know -- >> -- you never cover self-defense cases that happen all over this country, too, and were in the newspaper. i have a stack of them right next to me here. those never get on your show. you only talk about the people who misuse the guns and never about the people like the 79-year-old grandmother in houston or the young mother in oklahoma who defended her 3 month old baby from intruders coming into her house. there is a good side and a bad side to guns and you focus only on the bad side. >> well, no, i don't, because statistically as you well know, the prevalence of gun incidents when people have guns in the home in a domestic sense where they go off accidentally or they take them against their partners or whatever it may be, is dramatically increased if you have guns in the property. obviously. >> that's not true for normal people. that is true for -- >> you made your point. let's go to josh horowitz to respond. >> well, i think one of the things that's very clear is that guns in the home increase the risk of both suicide and homicide. we know that's very clear. we know that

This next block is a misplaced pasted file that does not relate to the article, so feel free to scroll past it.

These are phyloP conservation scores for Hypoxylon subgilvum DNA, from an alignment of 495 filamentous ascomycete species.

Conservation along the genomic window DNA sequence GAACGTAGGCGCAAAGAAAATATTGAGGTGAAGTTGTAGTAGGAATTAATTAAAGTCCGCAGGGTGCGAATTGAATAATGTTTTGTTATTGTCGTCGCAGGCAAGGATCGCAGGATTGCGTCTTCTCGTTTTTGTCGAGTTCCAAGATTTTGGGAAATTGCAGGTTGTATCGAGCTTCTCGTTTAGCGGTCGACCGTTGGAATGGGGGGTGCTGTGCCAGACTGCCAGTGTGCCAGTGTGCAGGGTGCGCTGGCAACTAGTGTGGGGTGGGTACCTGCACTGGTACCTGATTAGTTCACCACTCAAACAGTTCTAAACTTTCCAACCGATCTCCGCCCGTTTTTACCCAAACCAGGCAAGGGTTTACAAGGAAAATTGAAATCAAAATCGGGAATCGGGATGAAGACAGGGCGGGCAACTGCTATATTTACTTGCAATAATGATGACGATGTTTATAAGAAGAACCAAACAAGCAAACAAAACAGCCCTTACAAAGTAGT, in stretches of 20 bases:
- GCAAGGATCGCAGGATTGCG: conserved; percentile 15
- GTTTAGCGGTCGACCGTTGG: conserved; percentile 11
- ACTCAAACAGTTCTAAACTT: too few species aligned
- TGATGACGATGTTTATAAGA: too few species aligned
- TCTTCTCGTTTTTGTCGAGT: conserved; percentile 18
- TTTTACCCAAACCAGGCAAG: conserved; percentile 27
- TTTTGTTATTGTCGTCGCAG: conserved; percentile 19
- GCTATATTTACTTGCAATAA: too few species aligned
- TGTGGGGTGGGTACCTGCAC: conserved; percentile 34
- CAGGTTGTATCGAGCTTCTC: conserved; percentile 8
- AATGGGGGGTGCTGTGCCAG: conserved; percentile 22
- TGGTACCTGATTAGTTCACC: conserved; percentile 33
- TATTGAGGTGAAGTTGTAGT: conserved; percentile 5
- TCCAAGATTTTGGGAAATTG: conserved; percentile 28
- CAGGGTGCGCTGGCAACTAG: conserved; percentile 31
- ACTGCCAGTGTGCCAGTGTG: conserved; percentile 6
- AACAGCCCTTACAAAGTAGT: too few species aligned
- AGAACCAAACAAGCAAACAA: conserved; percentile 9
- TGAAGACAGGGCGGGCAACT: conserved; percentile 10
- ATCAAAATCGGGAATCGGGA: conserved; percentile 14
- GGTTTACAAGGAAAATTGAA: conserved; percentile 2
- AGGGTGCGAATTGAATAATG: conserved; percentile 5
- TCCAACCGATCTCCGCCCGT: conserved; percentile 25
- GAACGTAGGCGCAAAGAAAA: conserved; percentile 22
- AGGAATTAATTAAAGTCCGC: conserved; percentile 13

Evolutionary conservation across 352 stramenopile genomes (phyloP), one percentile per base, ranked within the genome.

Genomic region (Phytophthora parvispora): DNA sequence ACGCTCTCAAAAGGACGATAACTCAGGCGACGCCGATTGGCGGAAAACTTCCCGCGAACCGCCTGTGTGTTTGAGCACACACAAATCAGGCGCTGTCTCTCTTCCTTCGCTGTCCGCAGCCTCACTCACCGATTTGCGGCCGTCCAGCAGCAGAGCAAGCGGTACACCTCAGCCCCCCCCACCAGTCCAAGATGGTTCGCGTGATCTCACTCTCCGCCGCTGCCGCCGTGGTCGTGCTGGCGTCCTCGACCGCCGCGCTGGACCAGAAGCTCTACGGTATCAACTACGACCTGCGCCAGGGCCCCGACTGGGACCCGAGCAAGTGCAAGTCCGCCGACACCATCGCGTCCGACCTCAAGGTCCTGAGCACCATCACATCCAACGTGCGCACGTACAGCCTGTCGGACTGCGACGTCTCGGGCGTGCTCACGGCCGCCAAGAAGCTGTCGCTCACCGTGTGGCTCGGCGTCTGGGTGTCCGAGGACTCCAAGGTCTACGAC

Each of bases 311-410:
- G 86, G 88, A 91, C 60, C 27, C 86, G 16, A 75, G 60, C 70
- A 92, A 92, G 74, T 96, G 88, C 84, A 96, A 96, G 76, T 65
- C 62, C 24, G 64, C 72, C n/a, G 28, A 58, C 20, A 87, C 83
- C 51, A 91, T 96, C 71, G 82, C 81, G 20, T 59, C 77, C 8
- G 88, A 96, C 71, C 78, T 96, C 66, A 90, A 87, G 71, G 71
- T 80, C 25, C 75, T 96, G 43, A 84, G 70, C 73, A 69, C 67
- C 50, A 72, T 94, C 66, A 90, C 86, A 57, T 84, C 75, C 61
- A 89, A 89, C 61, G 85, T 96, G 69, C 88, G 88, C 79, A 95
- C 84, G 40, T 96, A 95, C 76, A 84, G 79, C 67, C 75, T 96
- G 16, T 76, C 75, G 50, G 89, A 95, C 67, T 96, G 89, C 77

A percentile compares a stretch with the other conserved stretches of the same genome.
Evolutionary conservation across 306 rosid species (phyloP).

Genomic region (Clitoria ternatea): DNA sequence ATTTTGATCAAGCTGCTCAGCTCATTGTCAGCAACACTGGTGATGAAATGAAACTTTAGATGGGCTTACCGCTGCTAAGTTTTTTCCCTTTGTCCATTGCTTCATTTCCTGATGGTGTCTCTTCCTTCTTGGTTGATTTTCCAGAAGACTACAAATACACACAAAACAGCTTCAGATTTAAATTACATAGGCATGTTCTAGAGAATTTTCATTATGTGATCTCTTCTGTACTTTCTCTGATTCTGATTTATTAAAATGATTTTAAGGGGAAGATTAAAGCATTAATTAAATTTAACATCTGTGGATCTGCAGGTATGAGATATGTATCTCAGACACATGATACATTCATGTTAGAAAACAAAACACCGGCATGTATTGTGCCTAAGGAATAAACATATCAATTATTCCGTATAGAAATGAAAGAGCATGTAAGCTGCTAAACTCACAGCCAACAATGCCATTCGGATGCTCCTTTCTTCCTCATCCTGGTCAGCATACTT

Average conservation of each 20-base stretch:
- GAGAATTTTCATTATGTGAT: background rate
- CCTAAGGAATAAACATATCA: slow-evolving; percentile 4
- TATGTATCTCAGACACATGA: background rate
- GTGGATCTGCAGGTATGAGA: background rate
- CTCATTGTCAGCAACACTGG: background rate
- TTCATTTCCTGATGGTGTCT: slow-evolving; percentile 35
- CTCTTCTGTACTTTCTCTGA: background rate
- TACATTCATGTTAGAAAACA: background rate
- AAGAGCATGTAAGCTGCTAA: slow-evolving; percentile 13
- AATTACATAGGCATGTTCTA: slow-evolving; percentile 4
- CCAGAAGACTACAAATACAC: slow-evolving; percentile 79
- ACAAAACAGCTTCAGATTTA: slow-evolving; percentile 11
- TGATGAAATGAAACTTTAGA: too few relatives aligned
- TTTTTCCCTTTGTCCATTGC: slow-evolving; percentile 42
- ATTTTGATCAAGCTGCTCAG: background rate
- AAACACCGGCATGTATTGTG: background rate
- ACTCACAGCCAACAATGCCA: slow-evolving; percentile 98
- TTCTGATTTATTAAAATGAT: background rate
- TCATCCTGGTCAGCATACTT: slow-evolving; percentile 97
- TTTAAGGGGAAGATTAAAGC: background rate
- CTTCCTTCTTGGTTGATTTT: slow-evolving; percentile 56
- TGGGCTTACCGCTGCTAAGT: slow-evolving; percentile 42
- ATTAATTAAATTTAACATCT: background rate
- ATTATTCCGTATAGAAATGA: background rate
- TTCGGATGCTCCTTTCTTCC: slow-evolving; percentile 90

this is that there would never be a deal. if there was never a deal and we had arbitrary defense cuts and restructuring of our taxes, that would -- >> for a while. >> exactly. but if it's two or three weeks that the republicans want to do for the sake of their own drama and own inability to make of their minds, i think we can handle it. >> i think it will be less than three weeks. i think it will be in the order of seven days maximum. krystal ball, thank you both. >> thanks, lawrence. >>> coming up, hillary clinton is running for president, so says an article posted online today at the new yorker. >>> and mitt romney is not enjoying private life according to a washington post report that says mr. and mrs. romney are having a hard time adjusting to losing the election. [ male announcer ] citi turns 200 this year. in that time there've been some good days. and some difficult ones. but, through it all, we've persevered, supporting some of the biggest ideas in modern history. so why should our anniversary matter to you? because for 200 years, we've been helping ideas move from ambition to achievement. and